Russia has resumed construction of the politically-charged Nord Stream 2 gas pipeline to Germany, laying pipes after a one-year hiatus prompted by U.S. sanctions, the pipeline operator said on Friday.
The pipeline, which Washington says compromises European energy security, has become a flashpoint in relations between Russia and the West that have sunk to post-Cold War lows. The Kremlin has called the sanctions "unfair competition".
Swiss-Dutch company Allseas suspended the laying of pipes in December 2019 following the threat of sanctions from Washington, leaving Russia to utilize its own resources to construct the 1,230 kilometers (km) pipeline, which is designed to double the 55 billion cubic meter annual gas capacity of the existing Nord Stream pipeline.
The two pipelines, which bypass Ukraine, will have the capacity to pump more than half of Russia's total gas exports to Europe. Rows between Moscow and Kyiv over gas supplies led to the interruption of Russian flows to Europe in previous decades.
"The pipelay vessel Fortuna will lay a 2.6 km section of the pipeline in the German Exclusive Economic Zone in water depths of less than 30 m (100ft)," Nord Stream 2 said in a statement on Friday.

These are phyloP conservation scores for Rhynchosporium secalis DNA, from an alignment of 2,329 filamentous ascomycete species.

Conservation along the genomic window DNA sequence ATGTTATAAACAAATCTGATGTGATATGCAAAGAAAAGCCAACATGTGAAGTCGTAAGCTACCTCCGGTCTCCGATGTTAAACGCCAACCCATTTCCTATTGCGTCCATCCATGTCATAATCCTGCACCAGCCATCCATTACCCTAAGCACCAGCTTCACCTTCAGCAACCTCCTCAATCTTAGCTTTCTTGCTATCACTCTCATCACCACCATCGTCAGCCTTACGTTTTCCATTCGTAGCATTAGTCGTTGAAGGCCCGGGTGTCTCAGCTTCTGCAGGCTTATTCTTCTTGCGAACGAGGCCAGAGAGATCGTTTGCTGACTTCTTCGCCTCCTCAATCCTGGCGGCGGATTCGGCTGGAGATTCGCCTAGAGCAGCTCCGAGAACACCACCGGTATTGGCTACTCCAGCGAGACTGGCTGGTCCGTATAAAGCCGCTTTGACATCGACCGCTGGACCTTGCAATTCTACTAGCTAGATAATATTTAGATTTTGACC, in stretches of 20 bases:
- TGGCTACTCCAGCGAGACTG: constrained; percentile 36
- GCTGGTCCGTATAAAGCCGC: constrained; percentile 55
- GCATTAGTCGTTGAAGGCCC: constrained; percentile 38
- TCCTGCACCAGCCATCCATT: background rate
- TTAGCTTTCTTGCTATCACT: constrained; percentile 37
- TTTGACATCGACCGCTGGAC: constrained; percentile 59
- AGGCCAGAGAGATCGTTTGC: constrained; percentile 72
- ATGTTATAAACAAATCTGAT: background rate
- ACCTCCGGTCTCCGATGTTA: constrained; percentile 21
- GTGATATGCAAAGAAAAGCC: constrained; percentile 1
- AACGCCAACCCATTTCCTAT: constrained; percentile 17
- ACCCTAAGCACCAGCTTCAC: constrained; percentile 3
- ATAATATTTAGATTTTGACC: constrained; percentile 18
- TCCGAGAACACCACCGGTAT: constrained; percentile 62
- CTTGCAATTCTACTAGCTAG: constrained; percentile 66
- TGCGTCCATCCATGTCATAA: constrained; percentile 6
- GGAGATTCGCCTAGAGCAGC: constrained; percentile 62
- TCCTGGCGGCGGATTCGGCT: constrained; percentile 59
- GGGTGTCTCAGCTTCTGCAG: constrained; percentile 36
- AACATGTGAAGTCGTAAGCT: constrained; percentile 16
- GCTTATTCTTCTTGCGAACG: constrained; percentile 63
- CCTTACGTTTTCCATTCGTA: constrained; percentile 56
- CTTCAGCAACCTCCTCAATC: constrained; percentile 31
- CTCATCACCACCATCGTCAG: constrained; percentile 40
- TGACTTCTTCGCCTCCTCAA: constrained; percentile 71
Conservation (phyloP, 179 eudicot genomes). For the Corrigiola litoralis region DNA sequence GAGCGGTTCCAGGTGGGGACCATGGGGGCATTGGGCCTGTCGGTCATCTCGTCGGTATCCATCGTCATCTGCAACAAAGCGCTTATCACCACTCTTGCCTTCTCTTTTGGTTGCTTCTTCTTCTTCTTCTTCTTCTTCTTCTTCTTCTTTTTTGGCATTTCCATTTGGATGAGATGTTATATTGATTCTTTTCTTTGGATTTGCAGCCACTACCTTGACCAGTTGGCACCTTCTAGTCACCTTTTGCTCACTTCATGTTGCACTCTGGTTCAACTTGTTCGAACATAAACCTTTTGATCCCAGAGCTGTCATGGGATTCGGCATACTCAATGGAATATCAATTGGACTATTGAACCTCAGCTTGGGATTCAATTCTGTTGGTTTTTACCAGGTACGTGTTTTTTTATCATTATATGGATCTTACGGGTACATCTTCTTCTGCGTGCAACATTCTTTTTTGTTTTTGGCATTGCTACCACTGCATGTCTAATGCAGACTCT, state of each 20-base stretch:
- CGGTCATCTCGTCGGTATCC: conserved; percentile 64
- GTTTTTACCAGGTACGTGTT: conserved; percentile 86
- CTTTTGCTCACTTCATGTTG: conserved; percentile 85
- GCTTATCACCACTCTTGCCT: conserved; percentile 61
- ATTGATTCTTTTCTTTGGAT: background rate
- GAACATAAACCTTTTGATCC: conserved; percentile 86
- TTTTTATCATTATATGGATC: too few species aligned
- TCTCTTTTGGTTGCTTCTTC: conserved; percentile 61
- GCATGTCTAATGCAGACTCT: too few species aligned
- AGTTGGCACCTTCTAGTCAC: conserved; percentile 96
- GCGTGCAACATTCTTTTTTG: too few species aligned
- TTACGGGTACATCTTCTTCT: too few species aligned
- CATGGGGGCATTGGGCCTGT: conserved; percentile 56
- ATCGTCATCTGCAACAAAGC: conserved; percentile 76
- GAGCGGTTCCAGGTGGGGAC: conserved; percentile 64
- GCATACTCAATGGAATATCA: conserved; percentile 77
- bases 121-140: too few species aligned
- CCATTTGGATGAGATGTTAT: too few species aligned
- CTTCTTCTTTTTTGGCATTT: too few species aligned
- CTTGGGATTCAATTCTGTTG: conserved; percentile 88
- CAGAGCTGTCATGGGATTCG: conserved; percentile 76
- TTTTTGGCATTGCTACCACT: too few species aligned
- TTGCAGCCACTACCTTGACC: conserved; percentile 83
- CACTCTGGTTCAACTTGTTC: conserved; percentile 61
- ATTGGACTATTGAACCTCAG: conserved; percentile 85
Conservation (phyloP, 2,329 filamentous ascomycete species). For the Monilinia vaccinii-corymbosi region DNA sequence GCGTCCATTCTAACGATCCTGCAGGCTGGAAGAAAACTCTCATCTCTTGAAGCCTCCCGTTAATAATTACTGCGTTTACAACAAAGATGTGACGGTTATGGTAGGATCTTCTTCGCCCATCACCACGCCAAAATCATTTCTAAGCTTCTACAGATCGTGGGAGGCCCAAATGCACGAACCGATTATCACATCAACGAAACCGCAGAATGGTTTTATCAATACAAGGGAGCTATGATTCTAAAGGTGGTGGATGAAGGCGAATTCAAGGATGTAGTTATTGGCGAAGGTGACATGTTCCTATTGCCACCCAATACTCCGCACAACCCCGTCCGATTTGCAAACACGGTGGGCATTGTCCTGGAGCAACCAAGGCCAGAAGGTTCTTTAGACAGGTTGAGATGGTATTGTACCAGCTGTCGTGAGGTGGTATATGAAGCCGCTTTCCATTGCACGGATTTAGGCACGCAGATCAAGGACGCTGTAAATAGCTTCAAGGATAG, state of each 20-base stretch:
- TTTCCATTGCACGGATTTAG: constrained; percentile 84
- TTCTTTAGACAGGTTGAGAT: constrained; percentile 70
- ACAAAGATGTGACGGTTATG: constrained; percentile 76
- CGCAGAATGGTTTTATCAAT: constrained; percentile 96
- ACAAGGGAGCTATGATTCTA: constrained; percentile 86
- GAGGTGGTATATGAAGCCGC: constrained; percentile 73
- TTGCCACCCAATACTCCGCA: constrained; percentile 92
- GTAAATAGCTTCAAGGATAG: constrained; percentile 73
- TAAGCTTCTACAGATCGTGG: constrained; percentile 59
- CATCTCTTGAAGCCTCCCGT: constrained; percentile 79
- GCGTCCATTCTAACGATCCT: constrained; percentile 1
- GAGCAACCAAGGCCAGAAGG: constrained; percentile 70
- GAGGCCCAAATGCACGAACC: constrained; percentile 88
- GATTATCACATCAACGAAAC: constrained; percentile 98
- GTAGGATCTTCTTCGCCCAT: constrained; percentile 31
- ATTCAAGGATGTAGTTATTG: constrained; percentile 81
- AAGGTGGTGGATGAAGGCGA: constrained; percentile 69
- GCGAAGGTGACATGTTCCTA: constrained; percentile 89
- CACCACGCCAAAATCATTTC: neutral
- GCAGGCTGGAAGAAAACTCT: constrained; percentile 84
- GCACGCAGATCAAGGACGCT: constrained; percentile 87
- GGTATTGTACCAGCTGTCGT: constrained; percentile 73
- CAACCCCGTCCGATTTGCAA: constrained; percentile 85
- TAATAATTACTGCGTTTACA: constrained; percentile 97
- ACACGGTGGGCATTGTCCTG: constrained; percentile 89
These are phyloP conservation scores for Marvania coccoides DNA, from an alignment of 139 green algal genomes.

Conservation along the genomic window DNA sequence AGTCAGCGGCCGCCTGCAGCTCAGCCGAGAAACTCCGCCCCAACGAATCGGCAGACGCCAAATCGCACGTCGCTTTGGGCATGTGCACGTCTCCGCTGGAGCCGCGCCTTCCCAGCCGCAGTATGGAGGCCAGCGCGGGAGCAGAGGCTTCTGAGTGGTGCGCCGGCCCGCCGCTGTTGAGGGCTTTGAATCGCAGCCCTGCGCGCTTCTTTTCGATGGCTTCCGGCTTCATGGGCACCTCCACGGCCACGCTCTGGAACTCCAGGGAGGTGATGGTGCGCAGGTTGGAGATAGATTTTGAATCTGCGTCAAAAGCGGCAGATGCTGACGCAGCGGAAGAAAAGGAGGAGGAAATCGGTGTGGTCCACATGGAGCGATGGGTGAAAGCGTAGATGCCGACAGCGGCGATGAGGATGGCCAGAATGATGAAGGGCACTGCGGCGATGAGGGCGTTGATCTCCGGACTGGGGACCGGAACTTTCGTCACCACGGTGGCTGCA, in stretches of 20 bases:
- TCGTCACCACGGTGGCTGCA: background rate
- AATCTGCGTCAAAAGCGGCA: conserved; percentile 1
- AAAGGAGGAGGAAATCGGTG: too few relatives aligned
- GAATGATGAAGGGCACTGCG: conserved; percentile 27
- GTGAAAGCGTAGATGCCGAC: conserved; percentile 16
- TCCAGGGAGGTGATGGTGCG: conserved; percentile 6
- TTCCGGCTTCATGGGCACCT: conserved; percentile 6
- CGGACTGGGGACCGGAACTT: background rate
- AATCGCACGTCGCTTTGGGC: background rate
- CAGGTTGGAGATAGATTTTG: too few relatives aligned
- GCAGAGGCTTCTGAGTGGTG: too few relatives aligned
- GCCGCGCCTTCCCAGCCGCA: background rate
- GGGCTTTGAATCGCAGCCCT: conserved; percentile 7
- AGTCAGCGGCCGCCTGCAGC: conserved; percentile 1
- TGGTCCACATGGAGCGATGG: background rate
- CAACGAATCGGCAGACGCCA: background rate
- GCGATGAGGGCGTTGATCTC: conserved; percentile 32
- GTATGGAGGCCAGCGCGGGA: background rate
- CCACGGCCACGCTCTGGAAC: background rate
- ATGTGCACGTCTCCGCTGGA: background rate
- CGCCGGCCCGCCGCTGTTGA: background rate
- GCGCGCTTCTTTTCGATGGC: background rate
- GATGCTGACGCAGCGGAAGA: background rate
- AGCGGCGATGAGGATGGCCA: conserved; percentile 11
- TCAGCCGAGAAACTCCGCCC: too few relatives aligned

It added that all construction works would be implemented in full compliance with existing permits and it would provide information about further offshore construction activities in due course.
The consortium, led by Russian gas giant Gazprom, has still to lay more than 100-km of pipeline, although more than 90% of the project has been completed.
The maritime authority in the German city of Stralsund has informed shippers there will be pipeline-laying activities from Dec. 5 through Dec. 31 in the Baltic Sea area where Nord Stream 2 will make landfall.
Gazprom's western partners in the project, which is estimated to cost 9.5 billion euros ($11.5 billion) are Germany's Uniper, BASF's Wintershall Dea, Anglo-Dutch oil major Shell, Austria's OMV and Engie.
($1 = 0.8256 euros)
(Reporting by Oksana Kobzeva; writing by Vladimir Soldatkin; Editing by Kirsten Donovan)